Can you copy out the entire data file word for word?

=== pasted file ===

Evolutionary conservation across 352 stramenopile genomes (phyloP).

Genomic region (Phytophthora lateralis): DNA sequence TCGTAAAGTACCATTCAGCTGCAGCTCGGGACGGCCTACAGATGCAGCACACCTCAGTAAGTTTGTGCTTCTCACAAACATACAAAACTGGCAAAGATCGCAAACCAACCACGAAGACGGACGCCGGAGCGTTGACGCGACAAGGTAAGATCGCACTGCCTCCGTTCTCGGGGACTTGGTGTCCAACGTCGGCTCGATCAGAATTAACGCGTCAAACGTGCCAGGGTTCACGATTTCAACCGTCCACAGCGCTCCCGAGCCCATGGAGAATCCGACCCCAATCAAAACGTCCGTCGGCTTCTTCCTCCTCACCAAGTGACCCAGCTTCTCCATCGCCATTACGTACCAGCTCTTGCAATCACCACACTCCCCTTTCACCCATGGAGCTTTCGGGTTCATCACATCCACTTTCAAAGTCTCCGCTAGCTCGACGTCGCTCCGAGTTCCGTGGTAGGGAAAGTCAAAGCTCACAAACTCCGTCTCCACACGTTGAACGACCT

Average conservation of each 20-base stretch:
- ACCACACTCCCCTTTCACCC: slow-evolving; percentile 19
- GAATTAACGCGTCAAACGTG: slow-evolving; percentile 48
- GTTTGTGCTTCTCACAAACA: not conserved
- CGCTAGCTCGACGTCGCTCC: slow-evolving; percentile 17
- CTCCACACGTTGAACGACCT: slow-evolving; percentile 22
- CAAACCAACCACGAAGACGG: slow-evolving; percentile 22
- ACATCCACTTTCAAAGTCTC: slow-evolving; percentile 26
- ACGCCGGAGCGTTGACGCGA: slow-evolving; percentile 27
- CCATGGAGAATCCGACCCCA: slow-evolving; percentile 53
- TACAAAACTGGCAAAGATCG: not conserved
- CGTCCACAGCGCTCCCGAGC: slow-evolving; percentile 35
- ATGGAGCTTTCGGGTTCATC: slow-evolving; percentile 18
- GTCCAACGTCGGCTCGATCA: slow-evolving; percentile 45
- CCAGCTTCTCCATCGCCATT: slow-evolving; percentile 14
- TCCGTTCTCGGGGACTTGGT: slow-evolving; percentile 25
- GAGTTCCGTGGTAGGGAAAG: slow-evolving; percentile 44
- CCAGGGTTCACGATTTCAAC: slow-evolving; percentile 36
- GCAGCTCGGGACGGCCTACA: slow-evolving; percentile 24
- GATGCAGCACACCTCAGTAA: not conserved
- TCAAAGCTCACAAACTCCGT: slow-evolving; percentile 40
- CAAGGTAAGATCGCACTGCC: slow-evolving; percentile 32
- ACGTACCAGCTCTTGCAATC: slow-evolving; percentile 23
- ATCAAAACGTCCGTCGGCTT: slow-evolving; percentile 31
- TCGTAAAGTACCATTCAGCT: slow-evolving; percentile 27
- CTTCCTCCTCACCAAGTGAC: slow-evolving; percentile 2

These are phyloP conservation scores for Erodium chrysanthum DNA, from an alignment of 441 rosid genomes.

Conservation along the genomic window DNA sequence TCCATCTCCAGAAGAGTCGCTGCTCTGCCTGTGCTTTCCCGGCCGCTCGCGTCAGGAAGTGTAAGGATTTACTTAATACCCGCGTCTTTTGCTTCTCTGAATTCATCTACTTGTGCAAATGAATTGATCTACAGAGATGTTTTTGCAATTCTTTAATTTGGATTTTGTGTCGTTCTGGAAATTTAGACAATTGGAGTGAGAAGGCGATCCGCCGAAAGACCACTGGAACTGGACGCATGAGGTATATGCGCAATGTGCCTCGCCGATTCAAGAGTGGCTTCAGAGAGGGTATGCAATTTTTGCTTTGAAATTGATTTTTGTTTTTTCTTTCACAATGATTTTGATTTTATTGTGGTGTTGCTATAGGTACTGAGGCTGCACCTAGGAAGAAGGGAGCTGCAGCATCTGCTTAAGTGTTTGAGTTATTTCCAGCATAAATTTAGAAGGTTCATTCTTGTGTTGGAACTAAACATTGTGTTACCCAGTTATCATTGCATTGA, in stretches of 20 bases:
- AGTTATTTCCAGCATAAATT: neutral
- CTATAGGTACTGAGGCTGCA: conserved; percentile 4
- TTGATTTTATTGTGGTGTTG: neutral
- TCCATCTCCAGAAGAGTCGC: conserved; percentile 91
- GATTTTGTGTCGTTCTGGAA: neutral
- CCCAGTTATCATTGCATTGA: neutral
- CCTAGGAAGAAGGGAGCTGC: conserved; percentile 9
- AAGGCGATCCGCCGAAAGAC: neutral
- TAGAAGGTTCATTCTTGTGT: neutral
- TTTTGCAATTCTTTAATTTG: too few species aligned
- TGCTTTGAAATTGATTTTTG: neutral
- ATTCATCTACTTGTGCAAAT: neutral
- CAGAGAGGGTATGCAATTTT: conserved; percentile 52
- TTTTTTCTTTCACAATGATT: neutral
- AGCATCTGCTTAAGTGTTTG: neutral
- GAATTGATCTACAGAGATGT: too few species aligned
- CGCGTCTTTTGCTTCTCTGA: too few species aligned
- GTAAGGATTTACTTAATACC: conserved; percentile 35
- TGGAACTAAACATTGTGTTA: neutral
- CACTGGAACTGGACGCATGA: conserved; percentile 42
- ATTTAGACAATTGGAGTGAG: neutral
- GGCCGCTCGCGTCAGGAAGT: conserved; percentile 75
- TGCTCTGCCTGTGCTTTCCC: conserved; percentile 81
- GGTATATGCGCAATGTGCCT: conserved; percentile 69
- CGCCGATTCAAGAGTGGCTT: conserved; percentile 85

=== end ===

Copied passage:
Evolutionary conservation across 352 stramenopile genomes (phyloP).

Genomic region (Phytophthora lateralis): DNA sequence TCGTAAAGTACCATTCAGCTGCAGCTCGGGACGGCCTACAGATGCAGCACACCTCAGTAAGTTTGTGCTTCTCACAAACATACAAAACTGGCAAAGATCGCAAACCAACCACGAAGACGGACGCCGGAGCGTTGACGCGACAAGGTAAGATCGCACTGCCTCCGTTCTCGGGGACTTGGTGTCCAACGTCGGCTCGATCAGAATTAACGCGTCAAACGTGCCAGGGTTCACGATTTCAACCGTCCACAGCGCTCCCGAGCCCATGGAGAATCCGACCCCAATCAAAACGTCCGTCGGCTTCTTCCTCCTCACCAAGTGACCCAGCTTCTCCATCGCCATTACGTACCAGCTCTTGCAATCACCACACTCCCCTTTCACCCATGGAGCTTTCGGGTTCATCACATCCACTTTCAAAGTCTCCGCTAGCTCGACGTCGCTCCGAGTTCCGTGGTAGGGAAAGTCAAAGCTCACAAACTCCGTCTCCACACGTTGAACGACCT

Average conservation of each 20-base stretch:
- ACCACACTCCCCTTTCACCC: slow-evolving; percentile 19
- GAATTAACGCGTCAAACGTG: slow-evolving; percentile 48
- GTTTGTGCTTCTCACAAACA: not conserved
- CGCTAGCTCGACGTCGCTCC: slow-evolving; percentile 17
- CTCCACACGTTGAACGACCT: slow-evolving; percentile 22
- CAAACCAACCACGAAGACGG: slow-evolving; percentile 22
- ACATCCACTTTCAAAGTCTC: slow-evolving; percentile 26
- ACGCCGGAGCGTTGACGCGA: slow-evolving; percentile 27
- CCATGGAGAATCCGACCCCA: slow-evolving; percentile 53
- TACAAAACTGGCAAAGATCG: not conserved
- CGTCCACAGCGCTCCCGAGC: slow-evolving; percentile 35
- ATGGAGCTTTCGGGTTCATC: slow-evolving; percentile 18
- GTCCAACGTCGGCTCGATCA: slow-evolving; percentile 45
- CCAGCTTCTCCATCGCCATT: slow-evolving; percentile 14
- TCCGTTCTCGGGGACTTGGT: slow-evolving; percentile 25
- GAGTTCCGTGGTAGGGAAAG: slow-evolving; percentile 44
- CCAGGGTTCACGATTTCAAC: slow-evolving; percentile 36
- GCAGCTCGGGACGGCCTACA: slow-evolving; percentile 24
- GATGCAGCACACCTCAGTAA: not conserved
- TCAAAGCTCACAAACTCCGT: slow-evolving; percentile 40
- CAAGGTAAGATCGCACTGCC: slow-evolving; percentile 32
- ACGTACCAGCTCTTGCAATC: slow-evolving; percentile 23
- ATCAAAACGTCCGTCGGCTT: slow-evolving; percentile 31
- TCGTAAAGTACCATTCAGCT: slow-evolving; percentile 27
- CTTCCTCCTCACCAAGTGAC: slow-evolving; percentile 2

These are phyloP conservation scores for Erodium chrysanthum DNA, from an alignment of 441 rosid genomes.

Conservation along the genomic window DNA sequence TCCATCTCCAGAAGAGTCGCTGCTCTGCCTGTGCTTTCCCGGCCGCTCGCGTCAGGAAGTGTAAGGATTTACTTAATACCCGCGTCTTTTGCTTCTCTGAATTCATCTACTTGTGCAAATGAATTGATCTACAGAGATGTTTTTGCAATTCTTTAATTTGGATTTTGTGTCGTTCTGGAAATTTAGACAATTGGAGTGAGAAGGCGATCCGCCGAAAGACCACTGGAACTGGACGCATGAGGTATATGCGCAATGTGCCTCGCCGATTCAAGAGTGGCTTCAGAGAGGGTATGCAATTTTTGCTTTGAAATTGATTTTTGTTTTTTCTTTCACAATGATTTTGATTTTATTGTGGTGTTGCTATAGGTACTGAGGCTGCACCTAGGAAGAAGGGAGCTGCAGCATCTGCTTAAGTGTTTGAGTTATTTCCAGCATAAATTTAGAAGGTTCATTCTTGTGTTGGAACTAAACATTGTGTTACCCAGTTATCATTGCATTGA, in stretches of 20 bases:
- AGTTATTTCCAGCATAAATT: neutral
- CTATAGGTACTGAGGCTGCA: conserved; percentile 4
- TTGATTTTATTGTGGTGTTG: neutral
- TCCATCTCCAGAAGAGTCGC: conserved; percentile 91
- GATTTTGTGTCGTTCTGGAA: neutral
- CCCAGTTATCATTGCATTGA: neutral
- CCTAGGAAGAAGGGAGCTGC: conserved; percentile 9
- AAGGCGATCCGCCGAAAGAC: neutral
- TAGAAGGTTCATTCTTGTGT: neutral
- TTTTGCAATTCTTTAATTTG: too few species aligned
- TGCTTTGAAATTGATTTTTG: neutral
- ATTCATCTACTTGTGCAAAT: neutral
- CAGAGAGGGTATGCAATTTT: conserved; percentile 52
- TTTTTTCTTTCACAATGATT: neutral
- AGCATCTGCTTAAGTGTTTG: neutral
- GAATTGATCTACAGAGATGT: too few species aligned
- CGCGTCTTTTGCTTCTCTGA: too few species aligned
- GTAAGGATTTACTTAATACC: conserved; percentile 35
- TGGAACTAAACATTGTGTTA: neutral
- CACTGGAACTGGACGCATGA: conserved; percentile 42
- ATTTAGACAATTGGAGTGAG: neutral
- GGCCGCTCGCGTCAGGAAGT: conserved; percentile 75
- TGCTCTGCCTGTGCTTTCCC: conserved; percentile 81
- GGTATATGCGCAATGTGCCT: conserved; percentile 69
- CGCCGATTCAAGAGTGGCTT: conserved; percentile 85